post #17 of 21

My bad

Quote:
Originally Posted by chrisc
There is no hut system from T-ride to Moab. It's a desert that rarely accumulates snow until you hit the La Sal range in Utah.

Popular to bike T-ride to Moab. Impossible to ski.
Sorry, my bad. I had just been posting on mtbr, and had a momentary lapse. However, I believe a mountain bike hut system is now in operation on that route.

Quote:
Originally Posted by chrisc
There is a hut system from Telluride to Ouray. However, it is extremely avalanche-prone, not well-traveled (breaking trail) and requires a guide. And a week+.

A really bad idea.
Disagree here, check on local conditions, hire a guide if you want to do it, and enjoy. And you'll see of the most spectacular scenery in the world.
post #18 of 21
Quote:
Originally Posted by icanseeformiles(andmiles)
Disagree here, check on local conditions, hire a guide if you want to do it, and enjoy. And you'll see of the most spectacular scenery in the world.
Why do I say a hut tour is a bad idea? This thread is about a woman who is choosing between Vail and Telluride -- looking for short liftlines and apres ski. The San Juan Hut System is not for skiers like her. It is a different type of experience, a backcountry experience.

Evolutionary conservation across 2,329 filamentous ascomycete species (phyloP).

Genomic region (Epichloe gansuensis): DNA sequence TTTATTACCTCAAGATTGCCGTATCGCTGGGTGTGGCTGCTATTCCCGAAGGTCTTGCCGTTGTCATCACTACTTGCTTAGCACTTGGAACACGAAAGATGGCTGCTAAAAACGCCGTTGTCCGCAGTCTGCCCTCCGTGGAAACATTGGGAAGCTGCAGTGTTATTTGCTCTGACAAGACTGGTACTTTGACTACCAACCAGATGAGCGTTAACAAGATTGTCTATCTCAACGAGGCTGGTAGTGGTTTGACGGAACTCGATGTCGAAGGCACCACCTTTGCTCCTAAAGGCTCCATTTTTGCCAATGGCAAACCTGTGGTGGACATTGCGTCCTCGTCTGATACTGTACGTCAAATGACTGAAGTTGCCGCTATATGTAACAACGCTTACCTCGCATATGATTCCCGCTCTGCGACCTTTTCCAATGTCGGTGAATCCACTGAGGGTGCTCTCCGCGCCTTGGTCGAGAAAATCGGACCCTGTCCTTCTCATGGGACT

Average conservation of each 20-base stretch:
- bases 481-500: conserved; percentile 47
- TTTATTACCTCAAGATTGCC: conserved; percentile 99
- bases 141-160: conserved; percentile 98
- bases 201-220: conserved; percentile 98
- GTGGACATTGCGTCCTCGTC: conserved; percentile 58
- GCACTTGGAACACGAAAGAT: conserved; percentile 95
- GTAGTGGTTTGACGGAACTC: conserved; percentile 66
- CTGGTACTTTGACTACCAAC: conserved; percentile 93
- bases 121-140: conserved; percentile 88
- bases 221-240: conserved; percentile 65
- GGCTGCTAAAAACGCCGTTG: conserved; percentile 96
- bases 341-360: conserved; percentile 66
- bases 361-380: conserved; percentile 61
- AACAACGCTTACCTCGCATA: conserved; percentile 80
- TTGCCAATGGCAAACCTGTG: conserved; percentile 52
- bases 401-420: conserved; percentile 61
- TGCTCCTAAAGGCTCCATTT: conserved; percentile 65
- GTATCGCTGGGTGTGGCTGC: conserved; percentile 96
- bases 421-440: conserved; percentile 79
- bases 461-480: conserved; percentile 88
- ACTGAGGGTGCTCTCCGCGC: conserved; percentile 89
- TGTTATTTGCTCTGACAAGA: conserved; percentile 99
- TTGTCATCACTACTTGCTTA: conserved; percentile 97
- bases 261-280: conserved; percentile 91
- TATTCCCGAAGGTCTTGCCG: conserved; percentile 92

post #19 of 21
Love the info you guys provide! We too are in the decision stage of where to go this Feb. Having skiid Vail but never TRide. Our group has people that require greens as well as blues, not blue/blacks...do you think there is enough of these at TRide? We're going w/o 2/11/07.
post #20 of 21
on the Mountain Village side, yes.
post #21 of 21
Telluride is one of the best green destinations anywhere. Chair 10 is a high speed quad over 2 miles long serving all green terrain with nice snow. How many areas have that? It's the blue/black runs that are in short supply (whichever of Plunge or Bushwacker is groomed), though the quality can't be faulted.